Pediatricians and health officials should present a united front against controversial state masking bans for schools

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To preserve personal learning and protect students in schools, pediatricians and public health officials should advocate for evidence-based mitigation strategies that can reduce transmission of COVID-19, especially the Delta variant, which overwhelmed pediatric emergency departments and hospitals, Yang et al argued. . . in a perspective published in the journal Pediatrics.

The authors propose that pediatricians and their associated institutions actively advocate masking in schools and debunk myths and misinformation during health and disease visits. In addition, they encourage physicians to develop and disseminate behavioral strategies to support children’s adherence to masks based on individual skills and needs. Finally, providers can work with educators at the local, district, state, and national levels to advocate for evidence-based masking policies.

“As pediatricians, it is our responsibility to advocate for universal masking to enable safe personal education for all children,” said Sarah Schaffer DeRoo, MD, a pediatrician at Children’s National Hospital and co-author of the perspective. “Children have easily adapted to masks during the pandemic and continuing this practice in schools is not a significant change from their recent experience.”

To date, nine states have enacted policies to ban masking in schools, disregarding evidence that masking is a critical preventative measure against COVID-19, Yang et al. wrote. The court overturned these mandates in four of the nine states because they either exceeded the governor’s executive powers or failed to comply with the law conferring executive powers. In other cases, judges have only placed a temporary block.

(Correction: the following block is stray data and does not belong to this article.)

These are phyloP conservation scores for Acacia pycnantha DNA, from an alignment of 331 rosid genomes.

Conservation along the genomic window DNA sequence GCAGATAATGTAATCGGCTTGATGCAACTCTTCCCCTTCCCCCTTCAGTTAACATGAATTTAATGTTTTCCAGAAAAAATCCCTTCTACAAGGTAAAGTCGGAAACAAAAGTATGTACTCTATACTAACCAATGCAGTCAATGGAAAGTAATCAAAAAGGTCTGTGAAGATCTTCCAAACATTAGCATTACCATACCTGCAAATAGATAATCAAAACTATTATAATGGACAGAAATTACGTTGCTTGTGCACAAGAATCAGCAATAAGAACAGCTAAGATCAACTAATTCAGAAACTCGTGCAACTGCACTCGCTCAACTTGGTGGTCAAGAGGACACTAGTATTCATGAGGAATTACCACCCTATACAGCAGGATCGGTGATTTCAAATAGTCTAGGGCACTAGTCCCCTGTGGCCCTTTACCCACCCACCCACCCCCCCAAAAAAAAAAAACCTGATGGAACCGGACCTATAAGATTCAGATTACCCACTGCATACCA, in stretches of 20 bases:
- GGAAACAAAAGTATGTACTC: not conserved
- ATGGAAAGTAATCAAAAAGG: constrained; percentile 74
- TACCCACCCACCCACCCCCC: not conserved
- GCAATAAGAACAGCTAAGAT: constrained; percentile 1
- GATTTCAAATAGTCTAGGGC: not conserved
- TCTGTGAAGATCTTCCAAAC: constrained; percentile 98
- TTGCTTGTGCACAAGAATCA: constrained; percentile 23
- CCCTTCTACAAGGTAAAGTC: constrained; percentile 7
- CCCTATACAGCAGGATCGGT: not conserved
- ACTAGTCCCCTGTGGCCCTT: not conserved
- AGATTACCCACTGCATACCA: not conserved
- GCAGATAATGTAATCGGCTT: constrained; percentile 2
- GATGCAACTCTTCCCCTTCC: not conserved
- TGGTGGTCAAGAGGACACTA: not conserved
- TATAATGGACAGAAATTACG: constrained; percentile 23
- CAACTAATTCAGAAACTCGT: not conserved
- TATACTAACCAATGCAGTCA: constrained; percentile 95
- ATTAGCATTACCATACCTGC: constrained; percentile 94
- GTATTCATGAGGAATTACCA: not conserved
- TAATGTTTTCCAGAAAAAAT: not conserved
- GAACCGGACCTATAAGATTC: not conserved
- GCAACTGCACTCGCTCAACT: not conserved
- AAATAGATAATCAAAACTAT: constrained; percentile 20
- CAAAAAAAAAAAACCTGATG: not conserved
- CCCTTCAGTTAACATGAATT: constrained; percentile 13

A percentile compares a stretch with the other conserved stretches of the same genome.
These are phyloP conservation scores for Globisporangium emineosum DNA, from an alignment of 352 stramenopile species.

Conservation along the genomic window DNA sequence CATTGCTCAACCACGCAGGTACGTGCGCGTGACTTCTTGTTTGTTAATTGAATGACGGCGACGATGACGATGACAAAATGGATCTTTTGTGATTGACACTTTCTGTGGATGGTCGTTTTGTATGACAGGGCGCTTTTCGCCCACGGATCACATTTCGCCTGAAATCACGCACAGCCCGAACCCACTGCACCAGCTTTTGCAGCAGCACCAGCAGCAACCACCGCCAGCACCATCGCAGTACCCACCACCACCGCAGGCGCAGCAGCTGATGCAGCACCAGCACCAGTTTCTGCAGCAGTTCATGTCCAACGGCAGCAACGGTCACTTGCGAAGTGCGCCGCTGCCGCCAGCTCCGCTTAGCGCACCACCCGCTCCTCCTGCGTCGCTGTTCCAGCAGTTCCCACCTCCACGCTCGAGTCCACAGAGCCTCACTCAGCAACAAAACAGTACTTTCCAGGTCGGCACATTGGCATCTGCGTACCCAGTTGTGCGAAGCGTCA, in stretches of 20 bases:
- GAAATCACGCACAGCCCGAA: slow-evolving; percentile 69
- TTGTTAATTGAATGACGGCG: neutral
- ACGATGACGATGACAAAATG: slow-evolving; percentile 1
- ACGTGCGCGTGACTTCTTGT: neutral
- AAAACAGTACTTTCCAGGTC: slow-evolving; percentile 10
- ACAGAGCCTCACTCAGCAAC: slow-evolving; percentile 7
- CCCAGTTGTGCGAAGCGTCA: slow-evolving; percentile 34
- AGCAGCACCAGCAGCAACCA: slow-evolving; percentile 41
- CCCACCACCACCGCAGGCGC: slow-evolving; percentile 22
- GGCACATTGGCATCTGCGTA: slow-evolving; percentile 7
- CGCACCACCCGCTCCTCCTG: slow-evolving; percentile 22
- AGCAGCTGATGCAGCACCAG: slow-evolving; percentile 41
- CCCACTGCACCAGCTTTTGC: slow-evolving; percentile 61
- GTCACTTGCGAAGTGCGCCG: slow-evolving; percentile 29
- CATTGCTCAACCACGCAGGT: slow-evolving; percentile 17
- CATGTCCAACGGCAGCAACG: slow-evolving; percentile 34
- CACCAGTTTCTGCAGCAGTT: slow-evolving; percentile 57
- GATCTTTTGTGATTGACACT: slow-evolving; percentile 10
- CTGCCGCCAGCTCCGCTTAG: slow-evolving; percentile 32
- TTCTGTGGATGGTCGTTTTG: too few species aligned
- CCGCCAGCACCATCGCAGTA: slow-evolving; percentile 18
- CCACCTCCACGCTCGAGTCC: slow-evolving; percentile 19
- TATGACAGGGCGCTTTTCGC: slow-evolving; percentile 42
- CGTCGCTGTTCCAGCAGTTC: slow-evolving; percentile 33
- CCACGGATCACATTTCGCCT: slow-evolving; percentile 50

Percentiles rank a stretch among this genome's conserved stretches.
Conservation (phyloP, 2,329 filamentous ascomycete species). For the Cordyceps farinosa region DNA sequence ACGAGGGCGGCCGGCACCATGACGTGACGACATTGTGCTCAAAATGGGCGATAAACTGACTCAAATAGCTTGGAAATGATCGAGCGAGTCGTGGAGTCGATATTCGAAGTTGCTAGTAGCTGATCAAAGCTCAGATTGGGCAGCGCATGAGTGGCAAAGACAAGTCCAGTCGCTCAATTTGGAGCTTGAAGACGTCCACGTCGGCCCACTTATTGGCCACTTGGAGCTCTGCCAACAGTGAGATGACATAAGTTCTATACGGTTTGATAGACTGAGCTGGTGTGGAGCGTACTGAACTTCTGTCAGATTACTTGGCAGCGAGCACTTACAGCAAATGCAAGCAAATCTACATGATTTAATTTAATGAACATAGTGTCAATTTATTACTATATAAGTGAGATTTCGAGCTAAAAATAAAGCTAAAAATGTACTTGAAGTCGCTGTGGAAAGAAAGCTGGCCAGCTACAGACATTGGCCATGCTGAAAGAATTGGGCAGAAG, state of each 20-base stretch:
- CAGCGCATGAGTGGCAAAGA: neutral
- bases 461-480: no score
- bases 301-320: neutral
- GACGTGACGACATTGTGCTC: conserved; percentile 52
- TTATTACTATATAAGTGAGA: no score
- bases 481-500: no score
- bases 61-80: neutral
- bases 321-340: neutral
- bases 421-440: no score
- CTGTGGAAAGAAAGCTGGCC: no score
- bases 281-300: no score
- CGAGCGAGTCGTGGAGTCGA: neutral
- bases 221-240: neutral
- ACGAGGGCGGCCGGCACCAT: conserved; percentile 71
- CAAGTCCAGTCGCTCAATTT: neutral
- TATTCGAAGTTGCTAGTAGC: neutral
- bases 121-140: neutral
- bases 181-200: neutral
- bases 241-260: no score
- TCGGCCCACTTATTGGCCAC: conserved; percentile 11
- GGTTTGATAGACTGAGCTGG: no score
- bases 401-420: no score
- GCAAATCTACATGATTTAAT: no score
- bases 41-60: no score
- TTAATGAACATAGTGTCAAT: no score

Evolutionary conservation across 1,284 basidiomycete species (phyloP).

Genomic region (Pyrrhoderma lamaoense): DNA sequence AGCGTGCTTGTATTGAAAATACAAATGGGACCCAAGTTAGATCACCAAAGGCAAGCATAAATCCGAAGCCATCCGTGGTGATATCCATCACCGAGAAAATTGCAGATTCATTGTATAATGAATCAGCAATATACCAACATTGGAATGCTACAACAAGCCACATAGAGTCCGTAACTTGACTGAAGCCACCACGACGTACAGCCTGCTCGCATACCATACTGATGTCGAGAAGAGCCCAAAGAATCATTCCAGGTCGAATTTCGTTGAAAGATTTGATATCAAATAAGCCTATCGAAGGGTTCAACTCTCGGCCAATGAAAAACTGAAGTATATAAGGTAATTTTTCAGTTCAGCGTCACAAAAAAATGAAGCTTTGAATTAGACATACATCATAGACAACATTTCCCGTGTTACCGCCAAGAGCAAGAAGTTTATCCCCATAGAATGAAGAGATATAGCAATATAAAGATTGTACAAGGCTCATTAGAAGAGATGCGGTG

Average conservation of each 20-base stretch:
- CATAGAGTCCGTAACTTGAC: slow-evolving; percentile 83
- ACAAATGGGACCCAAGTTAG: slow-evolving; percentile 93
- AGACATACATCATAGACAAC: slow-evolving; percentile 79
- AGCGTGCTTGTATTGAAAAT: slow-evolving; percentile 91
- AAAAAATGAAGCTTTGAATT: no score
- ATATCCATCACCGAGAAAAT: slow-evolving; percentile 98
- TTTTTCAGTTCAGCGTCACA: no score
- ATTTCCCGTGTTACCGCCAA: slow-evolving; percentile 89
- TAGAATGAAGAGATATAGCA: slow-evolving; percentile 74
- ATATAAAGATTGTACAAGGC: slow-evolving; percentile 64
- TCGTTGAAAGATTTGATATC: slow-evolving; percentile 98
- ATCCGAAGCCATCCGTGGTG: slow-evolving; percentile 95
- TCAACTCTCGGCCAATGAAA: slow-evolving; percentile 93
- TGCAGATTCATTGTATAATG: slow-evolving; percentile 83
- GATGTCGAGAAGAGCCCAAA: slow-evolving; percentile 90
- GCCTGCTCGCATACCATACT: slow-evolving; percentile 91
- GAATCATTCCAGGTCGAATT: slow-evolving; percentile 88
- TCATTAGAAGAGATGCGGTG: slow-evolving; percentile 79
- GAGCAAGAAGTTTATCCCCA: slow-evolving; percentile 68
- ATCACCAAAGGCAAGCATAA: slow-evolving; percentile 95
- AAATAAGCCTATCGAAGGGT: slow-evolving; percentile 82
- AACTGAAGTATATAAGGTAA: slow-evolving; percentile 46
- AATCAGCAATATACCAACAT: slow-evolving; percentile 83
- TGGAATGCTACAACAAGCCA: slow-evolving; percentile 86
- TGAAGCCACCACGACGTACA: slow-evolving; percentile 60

“Despite politically charged rhetoric and lawsuits making headlines, evidence shows that schools without mask mandates are more likely to have COVID-19 outbreaks,” said Y. Tony Yang, Sc.D., endowed professor of health policy and executive director of the Center for Health Policy and Media Engagement at George Washington University, and lead author of Perspective. “Pediatricians in general have gained an increased level of trust from the public, suggesting that pediatricians who advocate for policies that promote sound medical and public health science are more likely than other advocates to generate the public and political will needed to evidence-based policy ideas, such as school mask mandates, a reality.”

Some places have found creative ways to get around the state ban on mask-wearing by changing school dress codes to include face coverings and finding loopholes that don’t apply to individual cities. Parents have also tried to challenge the policy in court, claiming that the ban on mask mandates violates federal anti-discrimination laws.

“Continued efforts are needed to ensure that schools can promote reasonable, evidence-based strategies to promote the health of their students, teachers and communities, and we, as advocates for children, are committed to strongly support these efforts,” according to Yang et al.

Mask mandates in schools curb infections, CDC studies show

More information:
Pediatrics (2021). DOI: 10.1542/peds.2021-054724 Provided by Children’s National Hospital

Quote: Pediatricians and health officials should unite front against controversial state mask bans for schools (2021, October 20), retrieved October 20, 2021 from state.html

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